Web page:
I recently read through the Jacobs prepared alignments for AT for the SMART (South-western Multi-modal Airport Rapid Transit) project. In it contains the proposed alignments for HR (Heavy Rail), BRT (Bus Rapid Transit), LRT (Light Rail Transit), as well as a Hybrid option. I would recommend giving them a look but they’re big files so perhaps not on your phone.
The first thing I noticed was for some reason the line names are wrong, I assume this was a mistake. The other and far more serious observation is the lack of a flying junction at Penrose, anybody who passed through here knows that trains can sometimes be sitting for minutes waiting for a free path. And this is with just 8 trains per hour (TPH) each way. I wouldn’t want to imagine the issues at the Penrose junction if trains are running 12-18tph each way. I assume a flying junction would theoretically be possible, though the Great South Road flyover would mean some serious thought would have to go into it, as well as money.
The route from there is basically what you expect, some level crossings are trenched, while others just closed. In a separate, low cost option some level crossings are simply upgraded to be safer rather than removed.
One important change is the Onehunga Station would be moved between Galway St and Victoria St. After passing through the current station site, the line continues over the overbridge currently being removed, and then under the SH20 Bridge to the western side of SH20.
As we’ve discussed in other posts, the trench at Kirkbride is not designed to allow HR at road level due to the grades involved, therefore it must go over the top.
Towards the end is where the real issue arises however, it requires a long tunnel, under the new proposed runway all the way to an underground station by the terminal. The Airport want to lock their plans in now and would be unlikely to allow the line’s construction after the new runway is built. As such this section would likely need to be built before the actual line was funded, this would create a need to accelerate funding either in part or full, not that building it sooner would be a bad thing.
Compare this to the length of Light Rail tunnel needed
Light Rail (LRT) is now AT’s preferred mode, so what does the alignment look like. The first worrying thing about the route is the large park & rides, right next to a rapid transit route on land that could easily handle transit orientated development. The very concerning part is at Denbigh where houses would need to be demolished to build the Park & Ride. Surely stations in areas such as this should be more focused on bus feeder services & active mode improvements to improve catchment rather than Park & Rides. At Mangere surely a more mixed use development could occur by the station.
The second worrying part is getting onto SH20, where additional homes would need to be purchased & demolished. There are surely many other ways that we could achieve access to SH20 without requiring the demolishing homes, I am sure a transit engineer among us would be able to draw them.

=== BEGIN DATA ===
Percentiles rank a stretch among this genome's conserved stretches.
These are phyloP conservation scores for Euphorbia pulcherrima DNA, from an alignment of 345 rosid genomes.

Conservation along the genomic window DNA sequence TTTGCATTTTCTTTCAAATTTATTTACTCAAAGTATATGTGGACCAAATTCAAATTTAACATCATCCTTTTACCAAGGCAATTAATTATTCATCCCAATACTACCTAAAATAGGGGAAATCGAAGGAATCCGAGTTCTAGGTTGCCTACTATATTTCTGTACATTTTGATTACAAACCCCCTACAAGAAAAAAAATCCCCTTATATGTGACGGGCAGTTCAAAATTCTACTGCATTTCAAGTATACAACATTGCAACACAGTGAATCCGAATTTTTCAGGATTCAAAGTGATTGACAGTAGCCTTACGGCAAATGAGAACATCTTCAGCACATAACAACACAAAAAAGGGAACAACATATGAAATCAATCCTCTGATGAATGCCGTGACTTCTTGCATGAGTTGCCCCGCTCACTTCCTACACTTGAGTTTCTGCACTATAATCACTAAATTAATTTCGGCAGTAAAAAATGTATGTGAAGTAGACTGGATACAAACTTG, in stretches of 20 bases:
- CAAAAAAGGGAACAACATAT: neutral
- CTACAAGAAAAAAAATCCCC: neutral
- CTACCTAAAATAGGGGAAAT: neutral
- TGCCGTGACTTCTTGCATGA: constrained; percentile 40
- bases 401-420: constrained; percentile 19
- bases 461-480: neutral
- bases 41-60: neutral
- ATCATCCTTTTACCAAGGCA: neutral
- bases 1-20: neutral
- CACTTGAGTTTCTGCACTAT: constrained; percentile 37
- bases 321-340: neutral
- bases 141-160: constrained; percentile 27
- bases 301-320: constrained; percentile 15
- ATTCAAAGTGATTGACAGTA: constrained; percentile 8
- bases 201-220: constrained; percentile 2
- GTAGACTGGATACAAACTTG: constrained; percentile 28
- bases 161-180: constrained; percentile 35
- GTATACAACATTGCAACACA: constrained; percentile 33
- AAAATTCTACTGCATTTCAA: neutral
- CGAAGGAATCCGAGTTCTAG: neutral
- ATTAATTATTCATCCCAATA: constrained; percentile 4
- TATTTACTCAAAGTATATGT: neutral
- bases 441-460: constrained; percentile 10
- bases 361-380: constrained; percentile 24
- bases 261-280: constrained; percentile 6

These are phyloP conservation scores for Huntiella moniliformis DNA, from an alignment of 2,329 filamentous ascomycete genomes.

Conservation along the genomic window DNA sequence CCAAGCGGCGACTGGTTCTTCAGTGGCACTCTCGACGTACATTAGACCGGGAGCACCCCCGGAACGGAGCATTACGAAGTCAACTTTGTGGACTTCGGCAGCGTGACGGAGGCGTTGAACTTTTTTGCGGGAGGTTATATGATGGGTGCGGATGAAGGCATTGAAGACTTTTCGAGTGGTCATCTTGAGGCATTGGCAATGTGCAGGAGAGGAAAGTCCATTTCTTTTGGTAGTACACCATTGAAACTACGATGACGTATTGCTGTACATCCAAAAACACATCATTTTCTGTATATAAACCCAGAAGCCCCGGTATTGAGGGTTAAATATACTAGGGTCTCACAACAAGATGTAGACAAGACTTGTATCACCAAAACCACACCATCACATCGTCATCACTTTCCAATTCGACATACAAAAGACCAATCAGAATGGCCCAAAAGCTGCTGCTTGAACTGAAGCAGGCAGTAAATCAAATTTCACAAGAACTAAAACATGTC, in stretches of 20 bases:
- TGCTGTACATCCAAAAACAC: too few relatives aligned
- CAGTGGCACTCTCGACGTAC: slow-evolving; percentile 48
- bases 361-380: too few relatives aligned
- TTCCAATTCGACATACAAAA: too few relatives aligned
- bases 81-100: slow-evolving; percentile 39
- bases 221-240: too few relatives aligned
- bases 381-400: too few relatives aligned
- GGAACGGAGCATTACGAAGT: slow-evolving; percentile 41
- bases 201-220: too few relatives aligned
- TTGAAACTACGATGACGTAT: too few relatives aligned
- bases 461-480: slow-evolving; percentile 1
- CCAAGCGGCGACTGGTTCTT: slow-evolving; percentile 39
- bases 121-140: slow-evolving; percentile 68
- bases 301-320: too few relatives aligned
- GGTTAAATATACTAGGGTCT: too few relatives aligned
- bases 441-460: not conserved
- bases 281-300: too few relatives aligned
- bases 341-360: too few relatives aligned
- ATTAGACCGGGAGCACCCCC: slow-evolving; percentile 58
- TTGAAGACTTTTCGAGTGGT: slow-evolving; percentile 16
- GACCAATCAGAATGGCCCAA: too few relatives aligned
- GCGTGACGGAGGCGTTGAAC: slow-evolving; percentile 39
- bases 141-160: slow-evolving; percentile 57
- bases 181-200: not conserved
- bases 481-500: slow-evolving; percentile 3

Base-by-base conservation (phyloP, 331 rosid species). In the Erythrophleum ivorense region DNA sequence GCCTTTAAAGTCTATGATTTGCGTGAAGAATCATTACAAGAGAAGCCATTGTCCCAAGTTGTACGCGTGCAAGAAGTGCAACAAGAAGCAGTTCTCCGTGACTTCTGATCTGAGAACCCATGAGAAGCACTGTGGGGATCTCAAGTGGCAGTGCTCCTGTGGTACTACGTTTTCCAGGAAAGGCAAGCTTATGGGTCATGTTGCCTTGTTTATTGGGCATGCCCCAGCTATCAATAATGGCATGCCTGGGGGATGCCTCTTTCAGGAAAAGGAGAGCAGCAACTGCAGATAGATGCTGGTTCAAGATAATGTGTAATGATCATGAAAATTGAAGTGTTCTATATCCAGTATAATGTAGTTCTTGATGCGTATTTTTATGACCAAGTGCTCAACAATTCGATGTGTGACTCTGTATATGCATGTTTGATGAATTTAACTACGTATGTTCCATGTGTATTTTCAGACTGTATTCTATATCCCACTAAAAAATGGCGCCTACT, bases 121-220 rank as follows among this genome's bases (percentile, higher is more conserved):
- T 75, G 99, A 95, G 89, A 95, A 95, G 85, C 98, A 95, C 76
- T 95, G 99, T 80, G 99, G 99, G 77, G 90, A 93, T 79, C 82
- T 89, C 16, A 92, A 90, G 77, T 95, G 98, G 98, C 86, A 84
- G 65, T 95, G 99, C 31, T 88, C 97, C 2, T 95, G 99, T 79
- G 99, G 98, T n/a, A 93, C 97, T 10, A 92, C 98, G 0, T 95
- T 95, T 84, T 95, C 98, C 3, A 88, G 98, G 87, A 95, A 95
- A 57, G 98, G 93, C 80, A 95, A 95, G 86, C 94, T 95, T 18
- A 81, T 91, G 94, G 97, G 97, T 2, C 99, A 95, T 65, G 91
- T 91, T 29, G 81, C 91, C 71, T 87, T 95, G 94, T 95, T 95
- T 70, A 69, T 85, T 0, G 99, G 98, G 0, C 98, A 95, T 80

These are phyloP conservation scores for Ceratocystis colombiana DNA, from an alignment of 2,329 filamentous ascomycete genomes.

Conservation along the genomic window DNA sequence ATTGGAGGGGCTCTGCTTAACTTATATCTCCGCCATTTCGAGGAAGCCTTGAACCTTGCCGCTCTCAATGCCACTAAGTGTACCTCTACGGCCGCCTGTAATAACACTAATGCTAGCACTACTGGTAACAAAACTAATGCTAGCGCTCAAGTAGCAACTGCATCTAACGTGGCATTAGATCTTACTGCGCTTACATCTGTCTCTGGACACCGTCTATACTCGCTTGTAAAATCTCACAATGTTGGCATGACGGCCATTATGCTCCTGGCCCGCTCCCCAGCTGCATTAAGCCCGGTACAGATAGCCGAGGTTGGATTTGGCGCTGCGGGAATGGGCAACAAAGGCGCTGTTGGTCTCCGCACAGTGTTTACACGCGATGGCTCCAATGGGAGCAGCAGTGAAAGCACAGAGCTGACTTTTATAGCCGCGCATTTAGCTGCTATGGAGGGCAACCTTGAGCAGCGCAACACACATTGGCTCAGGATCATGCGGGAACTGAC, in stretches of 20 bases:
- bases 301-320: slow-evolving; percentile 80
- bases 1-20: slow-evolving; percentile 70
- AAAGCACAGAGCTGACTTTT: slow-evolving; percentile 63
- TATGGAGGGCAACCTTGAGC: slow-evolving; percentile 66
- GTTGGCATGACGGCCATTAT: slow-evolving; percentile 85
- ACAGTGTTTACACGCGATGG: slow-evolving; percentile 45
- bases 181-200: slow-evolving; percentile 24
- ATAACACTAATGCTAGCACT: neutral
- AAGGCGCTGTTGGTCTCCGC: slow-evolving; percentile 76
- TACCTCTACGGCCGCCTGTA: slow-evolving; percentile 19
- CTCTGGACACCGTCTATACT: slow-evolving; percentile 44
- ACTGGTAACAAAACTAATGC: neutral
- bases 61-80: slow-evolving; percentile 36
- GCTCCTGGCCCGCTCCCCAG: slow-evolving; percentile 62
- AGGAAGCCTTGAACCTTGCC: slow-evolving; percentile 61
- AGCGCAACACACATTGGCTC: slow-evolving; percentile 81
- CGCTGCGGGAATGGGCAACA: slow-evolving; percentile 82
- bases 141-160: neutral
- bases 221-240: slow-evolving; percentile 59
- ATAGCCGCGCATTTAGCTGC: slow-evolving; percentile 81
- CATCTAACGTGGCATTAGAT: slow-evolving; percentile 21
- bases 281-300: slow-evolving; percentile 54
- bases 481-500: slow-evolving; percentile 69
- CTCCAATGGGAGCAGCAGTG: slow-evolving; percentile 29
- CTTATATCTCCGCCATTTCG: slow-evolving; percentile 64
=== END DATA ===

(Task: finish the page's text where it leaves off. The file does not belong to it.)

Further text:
Looking at the alignment down SH20, it looks unlikely that both LRT and the proposed Avondale-Southdown line – which the designation is for – could both fit in. Kiwirail allowing AT to use the designation could be a big sticking point for LRT line. However, this route would not preclude an Mt Roskill spur from being built as LRT is only east of the Dominion Rd flyover.
The LRT route continues down SH20 onto Princes Street with two potential alignments around the Lagoon.
From there it elevates over the top of the existing station at Onehunga, possibly joining with a future line from Manukau Rd.
The LRT route then travels down the old rail corridor towards the port and above the NZTA’s planned roadsfest. Like at Onehunga Lagoon there are two options, one is next to the motorway bridge and it crosses onto the western Side of the Motorway south of the harbour. The second option swoops under the bridge like the Heavy Rail option.
Apart from that the route is similar to the video posted by Auckland Transport recently on LRT for SMART.
Now I give fair warning, the following images may cause distress, face palming & nightmares. The route starts with an underground bus station at Wellesley Street, it then continues to an at grade Symonds Street station. It’s not clear where the portal is but it’s unlikely to be pretty.
From Symonds Street it continues to an at grade Khyber Pass station before an underground bus station on Broadway. Not sure how I feel about an underground bus station at Wellesley & Newmarket to be honest :/ maybe we can rename it from Broadway to Busway 😀
Next down Manukau Rd, Pah Rd, and Queenstown Rd with well-spaced stations at Clovernook, Bracken Rd, Inverary Ave, Greenlane West, Pah Rd & Mt A Rd where it joins parallel SH20 Southbound in a new Busway where in parts it becomes a literal Sky Bus.
Similar to the LRT route, it continues down Princes Street into an Elevated Bus Station above Onehunga Station. Then onto SH20 where it has shoulder bus lanes over the bridge and connects to an elevated Mangere Bridge Bus Station, which if you can look closely doesn’t have any Park & Rides which the LRT had?
Lastly it follows the LRT route until Kirkbride where it transitions a BRT median down SH20A, which is rerouted around the end of the runway, until it gets to Tom Pearce Drive
The last option which is the Hybrid option, it simply combines the BRT from Onehunga, to an upgraded Onehunga Line, this would thus require transferring to/from HR.
And finally, here are finally “controversial” benefit cost ratio tables from the report, first the main one with Costs & Benefits assuming a 6% discount rate, and the second testing against 4% & 8%